During the second part of the 20th Century, several Asian countries have been among the most successful economies in the world, exhibiting spectacular growth rates over a sustained period of time and lifting out of poverty millions of people. On the one hand, this performance has rightly been attributed to the comparatively inclusive domestic policies and institutions that focused on high investments in infrastructure and human capital and that were largely founded on market-based incentives (see Campos and Root 1996). These policies and institutions have often been analyzed in conjunction to distinctly idiosyncratic Asian cultural traits such as discipline, hard work ethics and a particularly high valuation of education. On the other hand, and more importantly in the context of this paper, the Asian Miracle has also been explained through the exceptional complementarily of Asian economies in terms of their endowments with natural resources, human resources and levels of development. The various Asian countries are very differently endowed with factors of production, indeed. Japan and the Tigers are extremely short on natural resources and particularly on energy of which, conversely, ASEAN and South Asian countries are typically well endowed with. It is remarkable how first Japan and then the Tiger economies were able to exploit this complementarily by rapidly developing their own dynamic comparative advantages in increasingly value-added industries by accumulating physical and human capital while employing the natural resources from ASEAN countries. In order to secure and extract the necessary resources, massive amounts of foreign direct investment flowed from the resource consuming to the resource producing countries of South East Asia, thereby in turn contributing to the economic development of these countries. This pattern of investment and knowledge flows was termed the Flying Geese pattern of Asian development, as it fostered a catch-up development of the lower Tier countries through providing them with access to markets, management know-how, technology and capital (Kojima 2000).

Production Networks and Economic Integration

Economic integration through FDI and the resulting production networks gained further importance when the East Asian economies switched to more export led growth strategies after they increasingly experienced the limits of their import substitution growth strategies. The East Asian countries followed the export-oriented development model of Japan and consequently, from 1985-1986 in Malaysia and Thailand and 1991 or 1992 in the Philippines and Indonesia, the governments began to switch their FDI policy from a very selective approach to a policy of actively seeking to attract FDI across sectors (Ando and Kimura 2003). Incidentally, this development coincided with a massive surge in cost-push FDI from Japan as it moved its marginalized industries to the Tiger and ASEAN economies after the Plaza Agreement of 1985, in which Japan agreed to drastically revalue the Yen against the US Dollar to correct the massive US trade deficit with Japan (Harvie 2002). Thus, FDI inflows into the South East Asian economies surged right at a time when these countries began to actively engage in FDI attracting policies.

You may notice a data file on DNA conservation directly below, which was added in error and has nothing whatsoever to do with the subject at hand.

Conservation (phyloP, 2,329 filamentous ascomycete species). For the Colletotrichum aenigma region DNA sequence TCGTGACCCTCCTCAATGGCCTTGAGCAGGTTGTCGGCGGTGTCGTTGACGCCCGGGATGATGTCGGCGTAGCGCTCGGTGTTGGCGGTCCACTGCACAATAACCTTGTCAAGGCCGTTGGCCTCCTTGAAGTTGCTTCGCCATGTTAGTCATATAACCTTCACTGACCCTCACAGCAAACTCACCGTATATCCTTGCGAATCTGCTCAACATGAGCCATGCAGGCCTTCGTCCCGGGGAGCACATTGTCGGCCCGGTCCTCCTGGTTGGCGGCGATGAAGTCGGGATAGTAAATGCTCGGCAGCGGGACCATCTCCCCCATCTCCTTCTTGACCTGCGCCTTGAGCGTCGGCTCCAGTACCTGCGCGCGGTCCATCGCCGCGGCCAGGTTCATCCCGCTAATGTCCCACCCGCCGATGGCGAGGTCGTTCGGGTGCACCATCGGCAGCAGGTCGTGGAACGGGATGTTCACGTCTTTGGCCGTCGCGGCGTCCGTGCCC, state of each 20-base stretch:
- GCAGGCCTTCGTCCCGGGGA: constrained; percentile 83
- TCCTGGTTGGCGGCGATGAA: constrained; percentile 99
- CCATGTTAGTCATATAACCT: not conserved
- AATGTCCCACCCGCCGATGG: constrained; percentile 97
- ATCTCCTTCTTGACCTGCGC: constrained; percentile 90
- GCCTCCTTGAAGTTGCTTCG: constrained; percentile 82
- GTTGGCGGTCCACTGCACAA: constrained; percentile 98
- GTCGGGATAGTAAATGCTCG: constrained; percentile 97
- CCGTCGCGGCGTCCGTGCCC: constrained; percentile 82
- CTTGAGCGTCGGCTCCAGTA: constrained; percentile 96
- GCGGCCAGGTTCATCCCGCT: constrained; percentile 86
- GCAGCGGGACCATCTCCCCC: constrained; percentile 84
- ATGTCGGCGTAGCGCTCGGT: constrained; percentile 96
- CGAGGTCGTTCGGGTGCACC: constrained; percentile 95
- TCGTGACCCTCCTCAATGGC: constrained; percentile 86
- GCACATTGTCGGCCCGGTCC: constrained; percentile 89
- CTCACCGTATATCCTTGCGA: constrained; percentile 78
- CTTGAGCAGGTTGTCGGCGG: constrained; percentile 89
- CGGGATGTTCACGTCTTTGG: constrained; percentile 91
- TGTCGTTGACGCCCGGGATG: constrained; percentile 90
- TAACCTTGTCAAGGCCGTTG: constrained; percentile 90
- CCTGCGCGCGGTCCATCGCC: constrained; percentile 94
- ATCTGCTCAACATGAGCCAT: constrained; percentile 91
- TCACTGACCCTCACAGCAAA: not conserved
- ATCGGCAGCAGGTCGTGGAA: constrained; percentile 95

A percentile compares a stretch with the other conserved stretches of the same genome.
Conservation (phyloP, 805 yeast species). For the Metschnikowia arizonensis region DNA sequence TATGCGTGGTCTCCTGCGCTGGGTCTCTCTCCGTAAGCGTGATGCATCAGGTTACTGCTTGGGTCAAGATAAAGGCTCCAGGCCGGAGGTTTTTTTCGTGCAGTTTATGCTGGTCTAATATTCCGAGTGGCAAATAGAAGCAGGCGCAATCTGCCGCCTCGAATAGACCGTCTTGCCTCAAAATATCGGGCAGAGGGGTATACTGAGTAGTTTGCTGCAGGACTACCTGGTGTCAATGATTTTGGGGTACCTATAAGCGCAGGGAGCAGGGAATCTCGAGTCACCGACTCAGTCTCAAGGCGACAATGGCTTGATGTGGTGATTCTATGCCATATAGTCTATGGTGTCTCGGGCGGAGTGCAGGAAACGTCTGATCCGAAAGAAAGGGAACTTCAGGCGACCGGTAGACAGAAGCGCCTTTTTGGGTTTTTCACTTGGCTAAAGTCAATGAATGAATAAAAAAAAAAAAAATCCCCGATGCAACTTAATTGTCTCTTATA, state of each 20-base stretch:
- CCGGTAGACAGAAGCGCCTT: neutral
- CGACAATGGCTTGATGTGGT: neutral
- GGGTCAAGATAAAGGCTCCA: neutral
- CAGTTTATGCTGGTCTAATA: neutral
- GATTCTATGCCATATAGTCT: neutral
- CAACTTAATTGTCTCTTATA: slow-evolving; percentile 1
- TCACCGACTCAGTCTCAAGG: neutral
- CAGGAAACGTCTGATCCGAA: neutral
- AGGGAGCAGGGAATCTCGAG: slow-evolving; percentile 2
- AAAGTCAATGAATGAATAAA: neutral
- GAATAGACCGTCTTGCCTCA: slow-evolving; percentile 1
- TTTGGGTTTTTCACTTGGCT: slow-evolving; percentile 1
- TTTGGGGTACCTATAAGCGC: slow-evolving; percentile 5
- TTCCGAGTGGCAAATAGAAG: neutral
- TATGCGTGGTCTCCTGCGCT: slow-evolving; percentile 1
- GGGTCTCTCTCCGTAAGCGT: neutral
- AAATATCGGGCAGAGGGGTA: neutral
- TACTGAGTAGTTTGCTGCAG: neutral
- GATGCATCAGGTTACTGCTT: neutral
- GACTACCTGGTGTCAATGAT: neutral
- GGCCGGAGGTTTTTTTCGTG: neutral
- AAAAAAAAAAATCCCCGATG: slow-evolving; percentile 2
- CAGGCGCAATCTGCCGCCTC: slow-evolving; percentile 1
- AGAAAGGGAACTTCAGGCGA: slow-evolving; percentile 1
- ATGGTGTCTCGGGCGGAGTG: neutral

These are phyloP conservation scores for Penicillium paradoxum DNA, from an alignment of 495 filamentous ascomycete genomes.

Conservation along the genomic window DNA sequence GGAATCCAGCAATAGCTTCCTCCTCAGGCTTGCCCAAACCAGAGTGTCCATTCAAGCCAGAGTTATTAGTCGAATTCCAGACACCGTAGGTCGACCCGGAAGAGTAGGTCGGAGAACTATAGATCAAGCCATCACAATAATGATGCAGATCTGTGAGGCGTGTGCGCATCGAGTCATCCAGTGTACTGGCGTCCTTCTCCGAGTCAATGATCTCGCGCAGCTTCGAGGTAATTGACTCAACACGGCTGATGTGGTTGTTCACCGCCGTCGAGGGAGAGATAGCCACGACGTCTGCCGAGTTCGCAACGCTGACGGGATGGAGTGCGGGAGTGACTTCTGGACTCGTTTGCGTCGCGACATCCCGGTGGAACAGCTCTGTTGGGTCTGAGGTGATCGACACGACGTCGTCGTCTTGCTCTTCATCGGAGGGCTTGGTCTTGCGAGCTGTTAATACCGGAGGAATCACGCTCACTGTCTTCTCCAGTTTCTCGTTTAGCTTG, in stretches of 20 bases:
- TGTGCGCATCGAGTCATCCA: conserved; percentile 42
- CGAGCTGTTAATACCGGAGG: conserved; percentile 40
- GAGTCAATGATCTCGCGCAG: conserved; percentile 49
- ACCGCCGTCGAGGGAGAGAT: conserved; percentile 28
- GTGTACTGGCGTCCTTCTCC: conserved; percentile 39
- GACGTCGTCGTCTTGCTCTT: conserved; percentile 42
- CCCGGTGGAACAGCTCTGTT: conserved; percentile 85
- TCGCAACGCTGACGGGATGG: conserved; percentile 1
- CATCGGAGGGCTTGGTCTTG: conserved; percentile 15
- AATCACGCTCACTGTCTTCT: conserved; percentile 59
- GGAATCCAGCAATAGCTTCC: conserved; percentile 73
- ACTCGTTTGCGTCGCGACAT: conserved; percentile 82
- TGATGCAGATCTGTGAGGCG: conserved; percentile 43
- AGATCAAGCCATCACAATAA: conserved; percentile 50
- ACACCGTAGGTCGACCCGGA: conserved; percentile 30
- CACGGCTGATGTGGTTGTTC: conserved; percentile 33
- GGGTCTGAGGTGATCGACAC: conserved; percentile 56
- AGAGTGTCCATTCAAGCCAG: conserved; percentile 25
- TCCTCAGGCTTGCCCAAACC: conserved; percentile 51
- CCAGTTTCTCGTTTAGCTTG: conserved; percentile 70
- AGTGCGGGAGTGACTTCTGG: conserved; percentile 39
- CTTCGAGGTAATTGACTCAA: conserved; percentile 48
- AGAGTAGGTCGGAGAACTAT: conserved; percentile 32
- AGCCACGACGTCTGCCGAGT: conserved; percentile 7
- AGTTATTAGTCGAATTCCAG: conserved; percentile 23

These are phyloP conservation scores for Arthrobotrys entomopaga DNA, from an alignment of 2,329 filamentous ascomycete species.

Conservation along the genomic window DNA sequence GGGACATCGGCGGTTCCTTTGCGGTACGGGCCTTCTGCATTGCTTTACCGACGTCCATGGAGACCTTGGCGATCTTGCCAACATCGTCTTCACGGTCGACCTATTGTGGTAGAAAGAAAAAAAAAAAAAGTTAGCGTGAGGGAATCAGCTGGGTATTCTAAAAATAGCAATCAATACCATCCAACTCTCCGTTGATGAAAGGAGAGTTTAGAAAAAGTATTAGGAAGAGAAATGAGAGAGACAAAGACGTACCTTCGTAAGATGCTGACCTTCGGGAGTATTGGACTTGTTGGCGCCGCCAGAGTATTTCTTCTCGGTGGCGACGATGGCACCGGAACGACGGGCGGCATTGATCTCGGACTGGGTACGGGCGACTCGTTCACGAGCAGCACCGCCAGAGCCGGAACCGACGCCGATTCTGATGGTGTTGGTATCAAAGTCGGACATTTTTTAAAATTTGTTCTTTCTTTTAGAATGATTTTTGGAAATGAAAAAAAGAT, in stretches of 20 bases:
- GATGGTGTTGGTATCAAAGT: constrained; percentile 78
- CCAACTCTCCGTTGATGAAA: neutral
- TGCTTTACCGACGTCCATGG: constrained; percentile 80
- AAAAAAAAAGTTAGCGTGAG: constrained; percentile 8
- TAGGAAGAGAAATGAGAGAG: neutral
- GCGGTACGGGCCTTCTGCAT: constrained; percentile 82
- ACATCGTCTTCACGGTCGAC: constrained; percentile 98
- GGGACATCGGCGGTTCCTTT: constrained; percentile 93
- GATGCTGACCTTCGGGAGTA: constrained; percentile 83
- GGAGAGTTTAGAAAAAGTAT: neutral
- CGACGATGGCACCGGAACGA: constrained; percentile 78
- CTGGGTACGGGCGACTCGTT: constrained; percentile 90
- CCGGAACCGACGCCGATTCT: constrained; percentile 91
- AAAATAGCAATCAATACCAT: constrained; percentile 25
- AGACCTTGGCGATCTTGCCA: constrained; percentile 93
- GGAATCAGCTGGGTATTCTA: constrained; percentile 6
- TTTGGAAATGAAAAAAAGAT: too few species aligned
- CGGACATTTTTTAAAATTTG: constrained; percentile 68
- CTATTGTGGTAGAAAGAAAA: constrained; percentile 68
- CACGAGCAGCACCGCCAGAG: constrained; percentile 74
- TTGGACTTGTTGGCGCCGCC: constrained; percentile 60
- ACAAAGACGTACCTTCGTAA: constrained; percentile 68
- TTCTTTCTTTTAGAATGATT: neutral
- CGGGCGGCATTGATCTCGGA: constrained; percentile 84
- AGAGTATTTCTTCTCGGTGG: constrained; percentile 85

Table 1 – Japanese FDI in Asia (US$ millions)

illustration not visible in this excerpt

Source: Japanese Ministry of Finance 1990.


Excerpt out of 25 pages


The Dragon and the Flying Geese: The Effects of the Emergence of China on Patterns of Growth and Development in Asia
Johns Hopkins University  (School of Advanced International Studies (SAIS), )
Asian Economic Dynamics
Catalog Number
ISBN (eBook)
ISBN (Book)
File size
537 KB
Flying Geese Pattern, International Trade, Foreign Direct Investment (FDI), China, ASEAN, Regional Integration, Regionalism
Dragon, Flying, Geese, Effects, Emergence, China, Patterns, Growth, Development, Asia, Asian, Economic, Dynamics
Quote paper
Patrick Avato (Author), 2006, The Dragon and the Flying Geese: The Effects of the Emergence of China on Patterns of Growth and Development in Asia, Munich, GRIN Verlag,